Be forewarned, however, that expansions to service diversity should not be taken lightly. New services often require significant investment and meaningful expertise. 

The value of a new offering will be driven by your production company’s ability to deliver. If you are not adequately prepared, a product or service expansion can quickly become an expensive mistake.

Marketing

Expanding your marketing efforts can increase your ability to attract new clients. For production companies, the best marketing investment is usually hiring an external or in-house sales representative. 

Sales representatives specialize in connecting the needs of brands and agencies with the services of production companies. They’ll use your reels and other materials to pitch your organization for opportunities that you may not have had access to otherwise. 

3. Assess risks

A major component of efficient growth management is a production company’s ability to examine, understand, and mitigate risks. 

If a company is in the wrong position or exposes itself to an ill-calculated risk, expansion can seriously threaten the company’s financial health. To avoid danger, you have to stay on your toes.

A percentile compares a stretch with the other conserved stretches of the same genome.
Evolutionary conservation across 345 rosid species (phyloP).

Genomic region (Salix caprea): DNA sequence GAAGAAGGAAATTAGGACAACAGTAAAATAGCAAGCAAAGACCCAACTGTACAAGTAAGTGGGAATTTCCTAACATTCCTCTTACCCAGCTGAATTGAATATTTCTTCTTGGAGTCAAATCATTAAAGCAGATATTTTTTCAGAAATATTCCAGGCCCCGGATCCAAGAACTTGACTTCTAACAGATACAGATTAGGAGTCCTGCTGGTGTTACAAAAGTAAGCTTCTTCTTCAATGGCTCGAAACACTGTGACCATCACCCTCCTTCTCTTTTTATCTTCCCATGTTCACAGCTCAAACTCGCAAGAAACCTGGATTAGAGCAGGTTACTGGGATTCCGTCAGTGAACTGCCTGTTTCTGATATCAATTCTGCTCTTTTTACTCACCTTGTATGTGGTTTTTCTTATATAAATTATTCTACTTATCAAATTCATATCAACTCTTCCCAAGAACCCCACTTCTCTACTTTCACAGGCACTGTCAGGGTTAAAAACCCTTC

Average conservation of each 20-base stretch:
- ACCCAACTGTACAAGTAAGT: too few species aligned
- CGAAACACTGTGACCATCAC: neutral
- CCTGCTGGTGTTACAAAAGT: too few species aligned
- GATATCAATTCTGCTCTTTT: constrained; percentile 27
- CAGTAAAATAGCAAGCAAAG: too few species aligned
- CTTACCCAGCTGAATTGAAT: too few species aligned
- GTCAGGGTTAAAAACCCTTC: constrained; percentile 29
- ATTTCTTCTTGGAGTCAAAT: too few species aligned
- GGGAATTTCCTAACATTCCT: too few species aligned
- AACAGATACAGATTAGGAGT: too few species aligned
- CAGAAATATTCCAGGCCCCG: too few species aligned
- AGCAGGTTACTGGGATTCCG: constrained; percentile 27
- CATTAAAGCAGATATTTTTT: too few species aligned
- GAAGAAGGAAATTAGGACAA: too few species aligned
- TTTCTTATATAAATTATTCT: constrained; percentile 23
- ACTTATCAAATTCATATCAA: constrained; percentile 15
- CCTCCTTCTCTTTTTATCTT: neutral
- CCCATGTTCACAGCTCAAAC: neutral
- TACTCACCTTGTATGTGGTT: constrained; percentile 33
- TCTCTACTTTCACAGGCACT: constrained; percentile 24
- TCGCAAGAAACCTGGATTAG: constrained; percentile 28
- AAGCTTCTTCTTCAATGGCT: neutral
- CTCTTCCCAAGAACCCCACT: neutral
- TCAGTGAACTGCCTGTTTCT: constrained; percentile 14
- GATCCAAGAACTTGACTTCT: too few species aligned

Good risk management provides a critical counter to the obstacles of risk. It helps pinpoint and address risk exposures ahead of time, clearing a path for healthy growth. 

The key to effective risk assessment is balance. You have to understand how the potential hazards of growth stack up next to its potential value. The ultimate goal is to optimize your activities in a way that maximizes opportunity and minimizes danger. 

Risk assessment should be a high priority that receives regular attention. Risks and defenses against them are evolving all the time. Regular review is the best way to protect your production company from the inside out

4. Implement solutions built to grow with your company

As your company grows, you’ll likely find new ways to do old things. In the 21st century, these are often digital tools that empower people to do everyday tasks faster or better. These solutions can help take your company to the next level.

But it’s not just about going digital for the sake of digital. Real solutions grow with you. Efficiency is embedded into their DNA because they’re built for growth. 

Keep in mind that we’re not just talking about solutions that streamline tasks. Digital tools should never be a hindrance because of their learning curve. Rather, they should make your crew better at the job at hand with as little training as possible.